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St. Olaf's Church, Tallinn

  (Redirected from St. Olaf's church, Tallinn)

St. Olaf’s Church or St. Olav's Church (Estonian: Oleviste kirik) in Tallinn, Estonia, is believed to have been built in the 12th century and to have been the centre for old Tallinn's Scandinavian community before Denmark conquered Tallinn in 1219. Its dedication relates to King Olaf II of Norway (also known as Saint Olaf, 995–1030). The first known written records referring to the church date back to 1267, and it was extensively rebuilt during the 14th century.

St. Olaf's church
Oleviste kirik
St Olaf's church, Tallinn, July 2008.jpg
59°26′29.1″N 24°44′52.1″E / 59.441417°N 24.747806°E / 59.441417; 24.747806Coordinates: 59°26′29.1″N 24°44′52.1″E / 59.441417°N 24.747806°E / 59.441417; 24.747806
LocationTallinn
CountryEstonia
DenominationBaptist
Previous denominationRoman Catholic, Lutheran
WebsiteWebsite of the Church
History
StatusActive
Founded12th Century
Specifications
Spire height124 metres (407 ft)

HistoryEdit

In origin, St. Olaf's Church was part of the united western tradition of Christianity, whose polity continues in the Roman Catholic Church today. However, during the Reformation the church became part of the Lutheran tradition. Eventually proving surplus to the requirements of the Evangelical Lutheran Church in Tallinn, St. Olaf's Church became a Baptist church in 1950.[1][2] The Baptist congregation continues to meet at St. Olaf's today.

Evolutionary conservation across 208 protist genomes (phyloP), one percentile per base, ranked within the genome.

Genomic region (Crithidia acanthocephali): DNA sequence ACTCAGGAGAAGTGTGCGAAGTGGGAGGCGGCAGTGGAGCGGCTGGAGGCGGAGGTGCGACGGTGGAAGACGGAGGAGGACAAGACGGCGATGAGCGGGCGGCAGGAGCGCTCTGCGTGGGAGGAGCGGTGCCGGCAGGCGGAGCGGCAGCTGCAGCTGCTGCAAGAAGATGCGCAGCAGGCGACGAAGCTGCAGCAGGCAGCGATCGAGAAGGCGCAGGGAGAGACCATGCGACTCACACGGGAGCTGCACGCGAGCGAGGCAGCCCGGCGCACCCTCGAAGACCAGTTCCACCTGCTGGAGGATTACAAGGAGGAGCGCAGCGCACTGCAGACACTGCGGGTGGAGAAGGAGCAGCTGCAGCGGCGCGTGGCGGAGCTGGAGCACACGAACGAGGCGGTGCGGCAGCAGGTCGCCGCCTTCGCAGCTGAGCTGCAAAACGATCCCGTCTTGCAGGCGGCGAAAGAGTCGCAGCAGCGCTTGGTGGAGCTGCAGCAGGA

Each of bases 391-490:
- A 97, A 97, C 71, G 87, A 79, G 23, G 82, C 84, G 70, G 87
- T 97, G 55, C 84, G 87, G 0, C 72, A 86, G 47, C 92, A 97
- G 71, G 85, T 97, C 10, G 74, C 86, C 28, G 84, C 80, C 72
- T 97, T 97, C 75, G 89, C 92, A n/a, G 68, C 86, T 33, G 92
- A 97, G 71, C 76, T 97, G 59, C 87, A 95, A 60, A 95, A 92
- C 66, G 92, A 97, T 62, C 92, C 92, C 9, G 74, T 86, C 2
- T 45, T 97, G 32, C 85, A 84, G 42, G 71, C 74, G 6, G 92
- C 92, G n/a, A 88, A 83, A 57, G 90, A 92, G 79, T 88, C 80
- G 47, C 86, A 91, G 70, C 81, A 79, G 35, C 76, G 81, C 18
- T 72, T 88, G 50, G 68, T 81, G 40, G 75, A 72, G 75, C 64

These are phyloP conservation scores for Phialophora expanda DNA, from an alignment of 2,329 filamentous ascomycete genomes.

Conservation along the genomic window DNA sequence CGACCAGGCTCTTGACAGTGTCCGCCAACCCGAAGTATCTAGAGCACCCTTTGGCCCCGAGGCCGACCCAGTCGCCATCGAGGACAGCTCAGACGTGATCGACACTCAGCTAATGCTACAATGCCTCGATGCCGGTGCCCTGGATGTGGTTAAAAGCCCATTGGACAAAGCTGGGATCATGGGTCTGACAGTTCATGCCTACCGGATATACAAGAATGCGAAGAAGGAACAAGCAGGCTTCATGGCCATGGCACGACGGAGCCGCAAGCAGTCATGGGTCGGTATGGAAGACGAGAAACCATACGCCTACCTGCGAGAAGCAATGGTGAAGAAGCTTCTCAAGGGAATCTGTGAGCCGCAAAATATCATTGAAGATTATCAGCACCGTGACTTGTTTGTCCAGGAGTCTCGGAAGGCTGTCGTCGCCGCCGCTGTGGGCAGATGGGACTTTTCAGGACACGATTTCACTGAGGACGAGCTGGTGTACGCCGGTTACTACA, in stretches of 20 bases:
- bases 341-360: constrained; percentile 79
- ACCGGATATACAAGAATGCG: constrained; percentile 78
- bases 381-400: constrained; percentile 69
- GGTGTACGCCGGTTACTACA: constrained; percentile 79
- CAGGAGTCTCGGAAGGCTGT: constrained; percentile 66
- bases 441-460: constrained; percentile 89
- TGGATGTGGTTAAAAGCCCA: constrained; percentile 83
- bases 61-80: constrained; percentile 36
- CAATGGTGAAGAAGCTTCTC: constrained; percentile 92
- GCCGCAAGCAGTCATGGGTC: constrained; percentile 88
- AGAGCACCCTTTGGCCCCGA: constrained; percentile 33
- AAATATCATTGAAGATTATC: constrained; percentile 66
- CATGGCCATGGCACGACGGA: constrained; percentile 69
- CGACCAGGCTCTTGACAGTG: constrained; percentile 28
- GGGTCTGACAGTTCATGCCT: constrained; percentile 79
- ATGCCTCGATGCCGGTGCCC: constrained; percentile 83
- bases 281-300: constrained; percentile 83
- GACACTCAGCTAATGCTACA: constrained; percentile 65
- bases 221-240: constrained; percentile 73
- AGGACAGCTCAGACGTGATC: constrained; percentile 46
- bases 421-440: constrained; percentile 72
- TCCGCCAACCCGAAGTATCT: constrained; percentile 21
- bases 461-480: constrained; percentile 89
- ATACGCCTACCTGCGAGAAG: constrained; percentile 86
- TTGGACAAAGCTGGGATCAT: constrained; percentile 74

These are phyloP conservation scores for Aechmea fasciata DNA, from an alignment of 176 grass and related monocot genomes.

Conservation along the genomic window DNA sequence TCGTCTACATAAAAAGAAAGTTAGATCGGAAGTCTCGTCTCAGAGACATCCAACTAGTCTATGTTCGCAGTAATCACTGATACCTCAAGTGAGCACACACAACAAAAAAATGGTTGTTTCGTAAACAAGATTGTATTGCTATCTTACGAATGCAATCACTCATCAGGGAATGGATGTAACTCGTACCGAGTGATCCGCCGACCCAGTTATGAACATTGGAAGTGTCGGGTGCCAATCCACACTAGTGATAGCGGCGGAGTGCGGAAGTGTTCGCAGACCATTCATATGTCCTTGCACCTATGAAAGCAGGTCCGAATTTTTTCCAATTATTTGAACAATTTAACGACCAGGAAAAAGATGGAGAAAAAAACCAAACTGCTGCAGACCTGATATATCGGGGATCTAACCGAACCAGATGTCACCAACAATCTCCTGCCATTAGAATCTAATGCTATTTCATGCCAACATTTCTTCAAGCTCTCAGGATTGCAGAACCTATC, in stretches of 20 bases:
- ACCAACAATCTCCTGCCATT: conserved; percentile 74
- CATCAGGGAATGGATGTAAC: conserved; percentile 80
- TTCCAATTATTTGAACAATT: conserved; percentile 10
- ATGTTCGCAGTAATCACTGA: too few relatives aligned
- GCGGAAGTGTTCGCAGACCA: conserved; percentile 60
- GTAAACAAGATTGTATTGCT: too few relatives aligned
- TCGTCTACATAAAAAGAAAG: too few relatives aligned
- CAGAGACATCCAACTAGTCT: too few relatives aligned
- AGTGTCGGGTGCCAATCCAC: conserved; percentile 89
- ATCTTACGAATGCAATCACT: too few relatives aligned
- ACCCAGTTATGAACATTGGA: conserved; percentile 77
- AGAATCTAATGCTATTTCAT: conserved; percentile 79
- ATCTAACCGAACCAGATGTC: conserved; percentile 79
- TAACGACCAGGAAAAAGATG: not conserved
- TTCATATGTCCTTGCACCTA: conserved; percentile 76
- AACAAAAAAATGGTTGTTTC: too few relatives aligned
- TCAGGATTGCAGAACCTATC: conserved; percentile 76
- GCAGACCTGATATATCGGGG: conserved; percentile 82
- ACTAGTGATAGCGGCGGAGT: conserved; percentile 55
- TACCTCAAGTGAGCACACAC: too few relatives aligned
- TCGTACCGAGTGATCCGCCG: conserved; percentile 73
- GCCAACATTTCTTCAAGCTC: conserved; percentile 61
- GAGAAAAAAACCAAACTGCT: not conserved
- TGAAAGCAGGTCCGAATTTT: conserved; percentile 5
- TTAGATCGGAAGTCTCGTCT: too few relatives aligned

From 1944 until 1991, the Soviet KGB used St. Olaf's Church's spire as a radio tower and surveillance point.[3]

HeightEdit

In 1590, the total height of the church tower was 115.35–125 m. The tower has been hit by lightning around 10 times, and the whole church has burned down three times throughout its known existence. According to sources it was the tallest building in the world from 1549 to 1625, but this claim is controversial: one account of the final rebuilding states the church was formerly "ten fathoms" higher, but paintings depict a spire similar in proportions to the current one; moreover, several different fathoms were in use in Estonia at the time and it is uncertain which was meant. After several rebuildings, its spire is now 123.8 meters tall.[4]

See alsoEdit

ImagesEdit

ReferencesEdit

  1. ^ CONTENTdm Collection : Item Viewer Archived 2013-12-02 at the Wayback Machine
  2. ^ Guide to Tallinn. Religious sites in Tallinn, Estonia Archived 2013-12-03 at the Wayback Machine
  3. ^ "Estonian Paper on KGB Eavesdropping Facility". Daily Report: Soviet Union. Rosslyn, VA: Foreign Broadcast Information Service/NTIS: 80. September 6, 1990. Retrieved August 6, 2018.
  4. ^ Ants Hein (2012). "Oleviste pole kunagi olnud maailma kõrgeim ehitis" [St. Olaf's Church Never Was the World's Tallest Building]. Imeline Ajalugu.

External linksEdit